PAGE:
About the time the sailor jumped overboard a shot line was laid across the vessel between the mainmast and the mizzenmast. Two of the three remaining men succeeded in getting hold of the line, despite the fact that the vessel was breaking up, and began to haul away. The line became hopelessly entangled in the wreckage, thrashing about to leeward of the wreck, and, finding themselves unable to free it, the two sailors looked about them for another avenue of escape, and crawled out on the mainmast, which pointed almost horizontally shoreward. The lone man in the after rigging was also moving around. About this time he was seen to make his way to the crosstrees of the aftermast, there to remain for a time undecided, apparently, whether to hang on or take the risk of attempting to swim to land.
     The two men still on board—one in the crosstrees of the mainmast, the other in the crosstrees of the spankermast—now scrambled back to the upturned hull. The one first referred to climbed over the hull and down upon the wreckage floating alongside. The Coast Guard crew watching from the beach tried to throw a line to him, but it fell short at every heave and ultimately became so entangled in floating wreck stuff that it could not be recovered.
     Perceiving that the men on shore could do nothing to help him, this sailor went back over the hull and worked his way along it to the forward end, now nearest the land. It was at this time that the keeper entered the water, fought his way through and over the intervening wreckage to the broken hull, and laid hold of the man. Following his example, other Coast Guard men made their way out to the vessel with joined hands and dragged both keeper and sailor to safety.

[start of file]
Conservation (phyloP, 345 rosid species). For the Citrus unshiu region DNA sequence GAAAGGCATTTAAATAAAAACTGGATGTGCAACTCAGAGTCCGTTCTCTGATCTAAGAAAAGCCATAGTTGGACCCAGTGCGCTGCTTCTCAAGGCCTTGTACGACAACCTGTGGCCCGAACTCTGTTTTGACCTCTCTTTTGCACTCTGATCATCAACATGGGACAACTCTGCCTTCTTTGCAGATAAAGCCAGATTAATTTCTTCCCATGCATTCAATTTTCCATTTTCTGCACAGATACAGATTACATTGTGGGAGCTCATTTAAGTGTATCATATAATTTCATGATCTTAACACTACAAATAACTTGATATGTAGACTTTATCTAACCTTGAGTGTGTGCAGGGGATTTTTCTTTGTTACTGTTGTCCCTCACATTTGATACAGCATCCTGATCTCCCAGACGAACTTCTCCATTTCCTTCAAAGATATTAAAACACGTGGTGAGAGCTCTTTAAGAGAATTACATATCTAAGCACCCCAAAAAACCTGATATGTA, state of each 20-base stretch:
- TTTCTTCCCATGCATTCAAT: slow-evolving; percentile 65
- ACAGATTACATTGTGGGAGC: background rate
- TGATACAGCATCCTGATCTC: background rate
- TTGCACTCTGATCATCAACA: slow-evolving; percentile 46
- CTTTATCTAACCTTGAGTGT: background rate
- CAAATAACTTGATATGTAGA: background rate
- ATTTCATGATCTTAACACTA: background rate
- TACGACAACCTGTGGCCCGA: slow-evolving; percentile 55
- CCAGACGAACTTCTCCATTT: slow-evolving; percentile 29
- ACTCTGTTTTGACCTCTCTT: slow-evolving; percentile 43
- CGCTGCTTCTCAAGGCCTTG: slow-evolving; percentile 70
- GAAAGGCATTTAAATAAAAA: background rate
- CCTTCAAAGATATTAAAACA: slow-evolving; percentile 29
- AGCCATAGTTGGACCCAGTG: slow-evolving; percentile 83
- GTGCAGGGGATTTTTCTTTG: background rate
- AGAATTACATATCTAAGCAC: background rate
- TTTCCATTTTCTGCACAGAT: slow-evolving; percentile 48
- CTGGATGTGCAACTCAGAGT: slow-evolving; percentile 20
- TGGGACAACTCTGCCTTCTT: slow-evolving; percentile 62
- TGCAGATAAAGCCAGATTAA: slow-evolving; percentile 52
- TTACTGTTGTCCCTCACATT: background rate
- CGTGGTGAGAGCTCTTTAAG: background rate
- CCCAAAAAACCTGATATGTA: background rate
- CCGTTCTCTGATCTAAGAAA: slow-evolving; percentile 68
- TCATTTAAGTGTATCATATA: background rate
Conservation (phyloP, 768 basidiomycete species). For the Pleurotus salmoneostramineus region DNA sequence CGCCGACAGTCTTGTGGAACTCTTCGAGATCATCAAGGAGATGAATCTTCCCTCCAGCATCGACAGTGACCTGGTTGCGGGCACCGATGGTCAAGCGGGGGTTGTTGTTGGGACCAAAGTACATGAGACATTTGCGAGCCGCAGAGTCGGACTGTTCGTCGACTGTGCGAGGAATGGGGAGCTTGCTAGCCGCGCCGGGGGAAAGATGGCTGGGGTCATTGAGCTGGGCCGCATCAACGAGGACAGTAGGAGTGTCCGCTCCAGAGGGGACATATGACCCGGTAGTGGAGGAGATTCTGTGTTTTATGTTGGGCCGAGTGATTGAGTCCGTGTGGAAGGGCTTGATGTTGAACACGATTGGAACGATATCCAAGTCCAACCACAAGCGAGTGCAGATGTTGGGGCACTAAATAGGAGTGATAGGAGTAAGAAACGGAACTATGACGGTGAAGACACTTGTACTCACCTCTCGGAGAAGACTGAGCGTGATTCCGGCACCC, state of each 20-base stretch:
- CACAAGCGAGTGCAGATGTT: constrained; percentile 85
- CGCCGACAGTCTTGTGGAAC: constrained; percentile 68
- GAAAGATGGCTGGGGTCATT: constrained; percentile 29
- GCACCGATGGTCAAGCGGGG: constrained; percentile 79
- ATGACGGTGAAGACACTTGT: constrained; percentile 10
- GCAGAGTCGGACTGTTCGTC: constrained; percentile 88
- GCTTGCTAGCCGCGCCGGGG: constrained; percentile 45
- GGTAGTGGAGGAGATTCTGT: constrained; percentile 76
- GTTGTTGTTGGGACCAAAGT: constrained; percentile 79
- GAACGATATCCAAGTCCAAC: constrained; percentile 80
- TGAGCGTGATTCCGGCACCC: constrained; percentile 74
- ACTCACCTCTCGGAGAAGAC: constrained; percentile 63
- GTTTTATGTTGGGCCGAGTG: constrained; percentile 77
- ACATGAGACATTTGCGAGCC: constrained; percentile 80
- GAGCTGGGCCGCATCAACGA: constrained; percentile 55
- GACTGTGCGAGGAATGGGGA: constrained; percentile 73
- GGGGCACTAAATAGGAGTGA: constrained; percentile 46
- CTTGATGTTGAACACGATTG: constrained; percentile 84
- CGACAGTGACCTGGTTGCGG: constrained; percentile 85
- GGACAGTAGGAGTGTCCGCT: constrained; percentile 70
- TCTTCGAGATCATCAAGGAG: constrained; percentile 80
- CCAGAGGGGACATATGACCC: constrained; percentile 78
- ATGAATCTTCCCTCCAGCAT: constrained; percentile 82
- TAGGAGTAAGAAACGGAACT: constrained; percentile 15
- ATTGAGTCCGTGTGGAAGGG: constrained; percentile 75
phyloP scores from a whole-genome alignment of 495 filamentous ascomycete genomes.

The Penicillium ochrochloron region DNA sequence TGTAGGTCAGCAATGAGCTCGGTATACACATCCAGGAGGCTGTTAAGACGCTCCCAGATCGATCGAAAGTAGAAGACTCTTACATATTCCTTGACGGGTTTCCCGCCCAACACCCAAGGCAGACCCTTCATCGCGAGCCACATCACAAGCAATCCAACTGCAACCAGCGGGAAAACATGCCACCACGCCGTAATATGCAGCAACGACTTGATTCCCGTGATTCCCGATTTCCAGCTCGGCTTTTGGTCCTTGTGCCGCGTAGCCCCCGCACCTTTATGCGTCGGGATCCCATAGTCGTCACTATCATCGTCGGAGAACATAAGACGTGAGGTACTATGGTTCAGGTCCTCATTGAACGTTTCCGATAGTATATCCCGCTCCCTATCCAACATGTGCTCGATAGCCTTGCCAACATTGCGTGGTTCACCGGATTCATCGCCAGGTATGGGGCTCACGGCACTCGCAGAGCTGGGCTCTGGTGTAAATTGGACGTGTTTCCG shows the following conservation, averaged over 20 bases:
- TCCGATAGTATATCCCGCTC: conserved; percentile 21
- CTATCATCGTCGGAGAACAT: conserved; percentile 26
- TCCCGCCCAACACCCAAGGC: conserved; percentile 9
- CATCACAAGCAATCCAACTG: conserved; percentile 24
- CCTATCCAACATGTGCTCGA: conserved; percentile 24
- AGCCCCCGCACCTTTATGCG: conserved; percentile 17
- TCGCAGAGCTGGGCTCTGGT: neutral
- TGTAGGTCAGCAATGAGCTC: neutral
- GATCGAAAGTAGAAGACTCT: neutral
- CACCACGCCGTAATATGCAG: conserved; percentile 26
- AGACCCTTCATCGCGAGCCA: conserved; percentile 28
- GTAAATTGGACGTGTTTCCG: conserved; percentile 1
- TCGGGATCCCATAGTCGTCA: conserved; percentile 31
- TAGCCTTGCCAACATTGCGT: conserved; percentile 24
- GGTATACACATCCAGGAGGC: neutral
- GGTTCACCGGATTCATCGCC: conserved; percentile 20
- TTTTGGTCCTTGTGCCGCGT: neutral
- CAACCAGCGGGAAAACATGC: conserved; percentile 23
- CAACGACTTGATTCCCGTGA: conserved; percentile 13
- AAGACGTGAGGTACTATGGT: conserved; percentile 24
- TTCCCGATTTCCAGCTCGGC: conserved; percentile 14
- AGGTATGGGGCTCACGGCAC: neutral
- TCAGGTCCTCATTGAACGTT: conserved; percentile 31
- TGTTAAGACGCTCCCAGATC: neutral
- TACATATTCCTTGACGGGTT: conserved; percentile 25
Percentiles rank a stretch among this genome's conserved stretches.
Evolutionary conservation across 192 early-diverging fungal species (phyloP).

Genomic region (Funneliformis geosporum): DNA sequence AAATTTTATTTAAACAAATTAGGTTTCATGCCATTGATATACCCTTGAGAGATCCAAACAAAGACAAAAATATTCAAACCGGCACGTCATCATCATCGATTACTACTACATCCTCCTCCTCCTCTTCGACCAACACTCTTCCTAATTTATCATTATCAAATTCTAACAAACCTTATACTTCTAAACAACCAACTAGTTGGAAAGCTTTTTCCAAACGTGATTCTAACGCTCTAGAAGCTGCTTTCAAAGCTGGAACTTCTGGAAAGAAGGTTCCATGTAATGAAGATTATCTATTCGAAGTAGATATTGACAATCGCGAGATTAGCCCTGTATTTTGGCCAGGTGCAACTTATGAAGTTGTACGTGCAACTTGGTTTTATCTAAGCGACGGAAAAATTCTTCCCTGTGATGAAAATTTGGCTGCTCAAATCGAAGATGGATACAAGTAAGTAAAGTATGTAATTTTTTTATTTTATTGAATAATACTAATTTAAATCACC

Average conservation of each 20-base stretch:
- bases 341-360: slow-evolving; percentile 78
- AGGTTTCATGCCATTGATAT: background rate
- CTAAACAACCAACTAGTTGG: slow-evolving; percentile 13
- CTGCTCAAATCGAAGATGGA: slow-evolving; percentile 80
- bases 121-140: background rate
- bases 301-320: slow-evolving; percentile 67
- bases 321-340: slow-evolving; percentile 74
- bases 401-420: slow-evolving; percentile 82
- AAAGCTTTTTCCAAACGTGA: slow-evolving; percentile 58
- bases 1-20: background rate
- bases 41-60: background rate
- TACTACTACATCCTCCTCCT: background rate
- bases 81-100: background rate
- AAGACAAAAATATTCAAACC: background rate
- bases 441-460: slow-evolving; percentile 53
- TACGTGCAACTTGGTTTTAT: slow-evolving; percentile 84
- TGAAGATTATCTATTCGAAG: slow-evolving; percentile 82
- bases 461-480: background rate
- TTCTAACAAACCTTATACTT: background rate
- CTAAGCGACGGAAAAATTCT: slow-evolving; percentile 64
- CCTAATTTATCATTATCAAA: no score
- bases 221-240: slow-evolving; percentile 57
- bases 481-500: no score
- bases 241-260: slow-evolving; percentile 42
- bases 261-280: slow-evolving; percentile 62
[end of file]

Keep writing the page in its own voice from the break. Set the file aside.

One man still remained on the wreck. It seems that in moving about seeking a place of safety he had in some way been caught and held by a wire stay. One of the surfmen undertook to rescue him and made several attempts to get out to the wreck. Repeatedly forced back, he at last reached his goal, climbed upon the lee wreckage as his comrades had done in the case of the earlier rescue, and with almost superhuman strength released the sailor from the stay and lifted him over it. Then, with the aid of his fellow surfmen afforded in the manner already described, he brought the man ashore. Shortly after this the larger piece of the schooner broke up entirely.
     While working on this wreck the wind was blowing with hurricane force, accompanied by rain and snow, and tide and surf wee extremely high—higher, indeed, than ever before within the memory of residents of the locality. Beyond a doubt it would have been suicidal to launch a boat. Moreover, the vessel’s hull opened up and her masts toppled over so quickly that there would not have been time for her crew to haul out the whipline or secure the hawser, even had they succeeded in getting hold of any of the lines shot out from the beach.